Think of a website. Any website. Chances are you’ve never thought too hard about that particular website or its design but the truth is that somebody somewhere has given the design of that website a lot of thought. The colors, the font and the layout. Especially the layout. This layout or semantic (as it’s called in the biz) has been carefully crafted with the viewer in mind. Let’s take a closer look into what I mean.
Internetingishard.com wrote a great article about semantics so naturally I slow roasted the article and carved out the juicy bits. The basics of semantics is displayed really nicely in the graphics below:
When different website elements are given a purpose and a name, they become more recognizable and easier for the viewer to understand. The point of semantics is to flush out those elements, instead of leaving them to free float around a blank background, they become defined as an article or as a figure and provides clarity to the viewer. As seen above in the header example, by specifying <header> the viewer understands that,
“It denotes introductory content for a section, article, or entire web page. “Introductory content” can be anything from your company’s logo to navigational aids or author information.”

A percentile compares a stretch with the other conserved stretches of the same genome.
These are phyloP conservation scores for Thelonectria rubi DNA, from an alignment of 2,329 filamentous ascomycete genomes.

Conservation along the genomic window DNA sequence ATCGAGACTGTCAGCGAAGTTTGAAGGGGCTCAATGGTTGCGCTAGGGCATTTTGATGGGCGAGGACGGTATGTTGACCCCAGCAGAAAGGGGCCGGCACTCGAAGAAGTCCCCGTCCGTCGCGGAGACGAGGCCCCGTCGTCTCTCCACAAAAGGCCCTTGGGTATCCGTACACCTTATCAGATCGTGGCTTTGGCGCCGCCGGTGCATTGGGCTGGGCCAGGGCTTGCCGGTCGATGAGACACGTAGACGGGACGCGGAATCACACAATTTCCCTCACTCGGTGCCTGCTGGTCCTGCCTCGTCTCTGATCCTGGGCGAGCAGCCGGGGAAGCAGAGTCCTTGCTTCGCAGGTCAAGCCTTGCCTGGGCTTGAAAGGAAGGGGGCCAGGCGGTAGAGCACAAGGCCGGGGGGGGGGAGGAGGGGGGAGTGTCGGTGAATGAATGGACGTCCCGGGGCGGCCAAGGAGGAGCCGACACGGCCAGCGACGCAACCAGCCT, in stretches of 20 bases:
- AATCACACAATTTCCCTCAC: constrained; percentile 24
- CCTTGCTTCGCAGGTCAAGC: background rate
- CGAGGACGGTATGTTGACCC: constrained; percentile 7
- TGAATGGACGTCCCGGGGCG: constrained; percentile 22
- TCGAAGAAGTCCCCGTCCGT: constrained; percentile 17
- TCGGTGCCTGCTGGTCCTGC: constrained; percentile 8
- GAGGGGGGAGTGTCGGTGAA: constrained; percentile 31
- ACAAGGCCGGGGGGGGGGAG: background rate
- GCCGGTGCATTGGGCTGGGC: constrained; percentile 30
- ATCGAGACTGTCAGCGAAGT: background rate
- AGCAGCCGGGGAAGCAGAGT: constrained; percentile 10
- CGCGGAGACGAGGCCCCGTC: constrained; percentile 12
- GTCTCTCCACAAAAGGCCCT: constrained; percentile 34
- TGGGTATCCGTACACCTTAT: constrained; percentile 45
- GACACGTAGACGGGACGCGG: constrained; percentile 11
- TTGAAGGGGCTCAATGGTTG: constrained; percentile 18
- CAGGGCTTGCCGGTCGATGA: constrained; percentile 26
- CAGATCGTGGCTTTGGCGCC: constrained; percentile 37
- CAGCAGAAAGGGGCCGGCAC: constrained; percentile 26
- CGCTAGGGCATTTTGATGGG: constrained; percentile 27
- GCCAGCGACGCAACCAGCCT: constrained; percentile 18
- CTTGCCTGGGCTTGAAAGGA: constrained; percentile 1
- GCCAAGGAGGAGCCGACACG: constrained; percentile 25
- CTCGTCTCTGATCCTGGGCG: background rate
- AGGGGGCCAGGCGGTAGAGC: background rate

Okay let’s take five here. Everything making sense? Need a recap? Lifewire has a great quote that explains up the meaning of semantics quite nicely,
“Semantic HTML or semantic markup is HTML that introduces meaning to the web page rather than just presentation… tags like <b> and <i> are not semantic, because they define only how the text should look (bold or italic) and do not provide any additional meaning to the markup.”
Going back to the <header> example I believe this is the easiest to illustrate because it’s one of the first bits of semantic HTML you learn before you even know what semantic HTML is. At least it was for me! An example of semantics can be found in my very own coding:
See the big Get To Know Me at the top of the page? That’s a preview of what my website will look like when the code is published. You can see this reflected in the <h1> Get to Know Me </h1> line 10, <header> is the same as <h1>. As mentioned above the header gives meaning, it’s different from the paragraph breaks because it puts it in bold, bigger font and gives it a purpose.
Semantic HTML is incredibly important to utilize when coding, without it none of the code would stand out and everything would be the same. Next time you go on a website take a moment to consider the semantics that have gone into that code. The layout you’re looking at has been carefully constructed with you in mind.